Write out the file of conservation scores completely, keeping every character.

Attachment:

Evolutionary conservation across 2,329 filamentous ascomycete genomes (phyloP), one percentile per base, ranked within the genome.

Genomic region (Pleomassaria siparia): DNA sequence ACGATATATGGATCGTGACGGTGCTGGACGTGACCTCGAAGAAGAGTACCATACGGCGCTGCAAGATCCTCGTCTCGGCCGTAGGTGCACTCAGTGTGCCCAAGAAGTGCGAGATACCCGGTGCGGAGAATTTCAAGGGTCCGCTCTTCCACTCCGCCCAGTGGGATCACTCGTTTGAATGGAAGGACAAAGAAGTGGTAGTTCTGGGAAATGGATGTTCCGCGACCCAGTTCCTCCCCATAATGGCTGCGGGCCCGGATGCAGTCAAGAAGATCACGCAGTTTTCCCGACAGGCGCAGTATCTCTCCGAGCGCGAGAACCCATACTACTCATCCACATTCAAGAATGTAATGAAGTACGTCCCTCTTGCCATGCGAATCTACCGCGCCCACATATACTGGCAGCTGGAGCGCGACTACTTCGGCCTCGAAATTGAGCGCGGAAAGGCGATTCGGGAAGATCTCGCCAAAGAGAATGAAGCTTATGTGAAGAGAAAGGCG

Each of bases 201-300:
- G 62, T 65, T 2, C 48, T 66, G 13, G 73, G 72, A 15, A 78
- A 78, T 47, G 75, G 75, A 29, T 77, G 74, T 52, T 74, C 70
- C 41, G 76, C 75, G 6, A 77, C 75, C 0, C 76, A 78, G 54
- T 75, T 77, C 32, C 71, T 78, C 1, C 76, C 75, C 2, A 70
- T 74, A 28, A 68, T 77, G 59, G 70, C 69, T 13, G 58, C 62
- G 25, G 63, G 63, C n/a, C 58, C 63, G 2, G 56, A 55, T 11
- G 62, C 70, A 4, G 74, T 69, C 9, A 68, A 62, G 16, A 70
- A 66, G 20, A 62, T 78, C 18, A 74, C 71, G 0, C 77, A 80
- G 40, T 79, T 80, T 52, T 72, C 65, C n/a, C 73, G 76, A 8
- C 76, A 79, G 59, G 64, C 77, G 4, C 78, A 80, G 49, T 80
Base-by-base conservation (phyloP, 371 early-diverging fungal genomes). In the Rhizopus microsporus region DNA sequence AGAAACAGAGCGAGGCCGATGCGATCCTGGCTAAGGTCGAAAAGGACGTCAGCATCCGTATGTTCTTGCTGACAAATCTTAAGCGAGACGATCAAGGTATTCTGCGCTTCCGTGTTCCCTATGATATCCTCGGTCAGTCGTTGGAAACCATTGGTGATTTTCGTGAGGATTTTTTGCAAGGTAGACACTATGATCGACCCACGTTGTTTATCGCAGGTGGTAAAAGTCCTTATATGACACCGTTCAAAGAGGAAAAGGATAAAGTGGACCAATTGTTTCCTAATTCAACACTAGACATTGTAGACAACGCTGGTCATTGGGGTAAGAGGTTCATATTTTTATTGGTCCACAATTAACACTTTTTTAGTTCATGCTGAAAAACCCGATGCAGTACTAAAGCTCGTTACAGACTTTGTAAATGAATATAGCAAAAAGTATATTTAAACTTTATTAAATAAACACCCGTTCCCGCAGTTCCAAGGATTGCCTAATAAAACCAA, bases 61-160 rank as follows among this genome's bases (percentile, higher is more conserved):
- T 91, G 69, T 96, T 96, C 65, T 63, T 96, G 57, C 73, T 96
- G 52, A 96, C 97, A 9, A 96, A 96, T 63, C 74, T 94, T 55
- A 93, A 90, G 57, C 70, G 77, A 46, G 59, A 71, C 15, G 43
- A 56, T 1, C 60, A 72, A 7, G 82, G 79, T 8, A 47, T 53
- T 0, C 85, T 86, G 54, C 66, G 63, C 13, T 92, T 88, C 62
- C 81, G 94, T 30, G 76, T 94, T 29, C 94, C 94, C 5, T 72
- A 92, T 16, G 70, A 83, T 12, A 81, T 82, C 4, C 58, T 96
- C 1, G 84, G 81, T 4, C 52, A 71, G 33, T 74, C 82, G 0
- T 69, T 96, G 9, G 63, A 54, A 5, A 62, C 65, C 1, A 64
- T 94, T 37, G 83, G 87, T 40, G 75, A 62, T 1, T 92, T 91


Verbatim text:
Evolutionary conservation across 2,329 filamentous ascomycete genomes (phyloP), one percentile per base, ranked within the genome.

Genomic region (Pleomassaria siparia): DNA sequence ACGATATATGGATCGTGACGGTGCTGGACGTGACCTCGAAGAAGAGTACCATACGGCGCTGCAAGATCCTCGTCTCGGCCGTAGGTGCACTCAGTGTGCCCAAGAAGTGCGAGATACCCGGTGCGGAGAATTTCAAGGGTCCGCTCTTCCACTCCGCCCAGTGGGATCACTCGTTTGAATGGAAGGACAAAGAAGTGGTAGTTCTGGGAAATGGATGTTCCGCGACCCAGTTCCTCCCCATAATGGCTGCGGGCCCGGATGCAGTCAAGAAGATCACGCAGTTTTCCCGACAGGCGCAGTATCTCTCCGAGCGCGAGAACCCATACTACTCATCCACATTCAAGAATGTAATGAAGTACGTCCCTCTTGCCATGCGAATCTACCGCGCCCACATATACTGGCAGCTGGAGCGCGACTACTTCGGCCTCGAAATTGAGCGCGGAAAGGCGATTCGGGAAGATCTCGCCAAAGAGAATGAAGCTTATGTGAAGAGAAAGGCG

Each of bases 201-300:
- G 62, T 65, T 2, C 48, T 66, G 13, G 73, G 72, A 15, A 78
- A 78, T 47, G 75, G 75, A 29, T 77, G 74, T 52, T 74, C 70
- C 41, G 76, C 75, G 6, A 77, C 75, C 0, C 76, A 78, G 54
- T 75, T 77, C 32, C 71, T 78, C 1, C 76, C 75, C 2, A 70
- T 74, A 28, A 68, T 77, G 59, G 70, C 69, T 13, G 58, C 62
- G 25, G 63, G 63, C n/a, C 58, C 63, G 2, G 56, A 55, T 11
- G 62, C 70, A 4, G 74, T 69, C 9, A 68, A 62, G 16, A 70
- A 66, G 20, A 62, T 78, C 18, A 74, C 71, G 0, C 77, A 80
- G 40, T 79, T 80, T 52, T 72, C 65, C n/a, C 73, G 76, A 8
- C 76, A 79, G 59, G 64, C 77, G 4, C 78, A 80, G 49, T 80
Base-by-base conservation (phyloP, 371 early-diverging fungal genomes). In the Rhizopus microsporus region DNA sequence AGAAACAGAGCGAGGCCGATGCGATCCTGGCTAAGGTCGAAAAGGACGTCAGCATCCGTATGTTCTTGCTGACAAATCTTAAGCGAGACGATCAAGGTATTCTGCGCTTCCGTGTTCCCTATGATATCCTCGGTCAGTCGTTGGAAACCATTGGTGATTTTCGTGAGGATTTTTTGCAAGGTAGACACTATGATCGACCCACGTTGTTTATCGCAGGTGGTAAAAGTCCTTATATGACACCGTTCAAAGAGGAAAAGGATAAAGTGGACCAATTGTTTCCTAATTCAACACTAGACATTGTAGACAACGCTGGTCATTGGGGTAAGAGGTTCATATTTTTATTGGTCCACAATTAACACTTTTTTAGTTCATGCTGAAAAACCCGATGCAGTACTAAAGCTCGTTACAGACTTTGTAAATGAATATAGCAAAAAGTATATTTAAACTTTATTAAATAAACACCCGTTCCCGCAGTTCCAAGGATTGCCTAATAAAACCAA, bases 61-160 rank as follows among this genome's bases (percentile, higher is more conserved):
- T 91, G 69, T 96, T 96, C 65, T 63, T 96, G 57, C 73, T 96
- G 52, A 96, C 97, A 9, A 96, A 96, T 63, C 74, T 94, T 55
- A 93, A 90, G 57, C 70, G 77, A 46, G 59, A 71, C 15, G 43
- A 56, T 1, C 60, A 72, A 7, G 82, G 79, T 8, A 47, T 53
- T 0, C 85, T 86, G 54, C 66, G 63, C 13, T 92, T 88, C 62
- C 81, G 94, T 30, G 76, T 94, T 29, C 94, C 94, C 5, T 72
- A 92, T 16, G 70, A 83, T 12, A 81, T 82, C 4, C 58, T 96
- C 1, G 84, G 81, T 4, C 52, A 71, G 33, T 74, C 82, G 0
- T 69, T 96, G 9, G 63, A 54, A 5, A 62, C 65, C 1, A 64
- T 94, T 37, G 83, G 87, T 40, G 75, A 62, T 1, T 92, T 91